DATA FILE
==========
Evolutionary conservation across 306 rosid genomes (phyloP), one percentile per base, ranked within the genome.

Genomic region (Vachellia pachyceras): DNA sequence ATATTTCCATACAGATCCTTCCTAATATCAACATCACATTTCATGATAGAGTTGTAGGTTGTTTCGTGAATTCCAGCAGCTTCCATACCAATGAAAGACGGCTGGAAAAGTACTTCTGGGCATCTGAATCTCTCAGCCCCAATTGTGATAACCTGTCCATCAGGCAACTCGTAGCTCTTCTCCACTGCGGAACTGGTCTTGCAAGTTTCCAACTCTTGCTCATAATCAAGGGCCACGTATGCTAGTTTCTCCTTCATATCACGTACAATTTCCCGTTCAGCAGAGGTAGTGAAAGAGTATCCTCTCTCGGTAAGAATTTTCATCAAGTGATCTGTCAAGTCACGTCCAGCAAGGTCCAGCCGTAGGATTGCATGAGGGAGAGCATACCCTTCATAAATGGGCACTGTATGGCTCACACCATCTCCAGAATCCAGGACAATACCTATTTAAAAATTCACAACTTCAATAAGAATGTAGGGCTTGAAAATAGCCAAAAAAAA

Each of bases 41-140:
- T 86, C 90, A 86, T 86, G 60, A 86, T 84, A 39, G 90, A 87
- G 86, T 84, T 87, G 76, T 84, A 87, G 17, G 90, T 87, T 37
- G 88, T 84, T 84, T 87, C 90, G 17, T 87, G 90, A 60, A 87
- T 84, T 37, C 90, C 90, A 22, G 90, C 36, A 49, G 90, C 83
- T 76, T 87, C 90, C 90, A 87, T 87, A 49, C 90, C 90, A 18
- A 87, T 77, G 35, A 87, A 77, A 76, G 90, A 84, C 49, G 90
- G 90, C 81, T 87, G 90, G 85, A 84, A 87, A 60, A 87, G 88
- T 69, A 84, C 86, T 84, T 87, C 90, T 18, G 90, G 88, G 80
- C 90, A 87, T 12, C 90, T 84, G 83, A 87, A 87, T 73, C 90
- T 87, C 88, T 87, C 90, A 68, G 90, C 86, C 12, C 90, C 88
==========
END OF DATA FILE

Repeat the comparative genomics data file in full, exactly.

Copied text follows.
Evolutionary conservation across 306 rosid genomes (phyloP), one percentile per base, ranked within the genome.

Genomic region (Vachellia pachyceras): DNA sequence ATATTTCCATACAGATCCTTCCTAATATCAACATCACATTTCATGATAGAGTTGTAGGTTGTTTCGTGAATTCCAGCAGCTTCCATACCAATGAAAGACGGCTGGAAAAGTACTTCTGGGCATCTGAATCTCTCAGCCCCAATTGTGATAACCTGTCCATCAGGCAACTCGTAGCTCTTCTCCACTGCGGAACTGGTCTTGCAAGTTTCCAACTCTTGCTCATAATCAAGGGCCACGTATGCTAGTTTCTCCTTCATATCACGTACAATTTCCCGTTCAGCAGAGGTAGTGAAAGAGTATCCTCTCTCGGTAAGAATTTTCATCAAGTGATCTGTCAAGTCACGTCCAGCAAGGTCCAGCCGTAGGATTGCATGAGGGAGAGCATACCCTTCATAAATGGGCACTGTATGGCTCACACCATCTCCAGAATCCAGGACAATACCTATTTAAAAATTCACAACTTCAATAAGAATGTAGGGCTTGAAAATAGCCAAAAAAAA

Each of bases 41-140:
- T 86, C 90, A 86, T 86, G 60, A 86, T 84, A 39, G 90, A 87
- G 86, T 84, T 87, G 76, T 84, A 87, G 17, G 90, T 87, T 37
- G 88, T 84, T 84, T 87, C 90, G 17, T 87, G 90, A 60, A 87
- T 84, T 37, C 90, C 90, A 22, G 90, C 36, A 49, G 90, C 83
- T 76, T 87, C 90, C 90, A 87, T 87, A 49, C 90, C 90, A 18
- A 87, T 77, G 35, A 87, A 77, A 76, G 90, A 84, C 49, G 90
- G 90, C 81, T 87, G 90, G 85, A 84, A 87, A 60, A 87, G 88
- T 69, A 84, C 86, T 84, T 87, C 90, T 18, G 90, G 88, G 80
- C 90, A 87, T 12, C 90, T 84, G 83, A 87, A 87, T 73, C 90
- T 87, C 88, T 87, C 90, A 68, G 90, C 86, C 12, C 90, C 88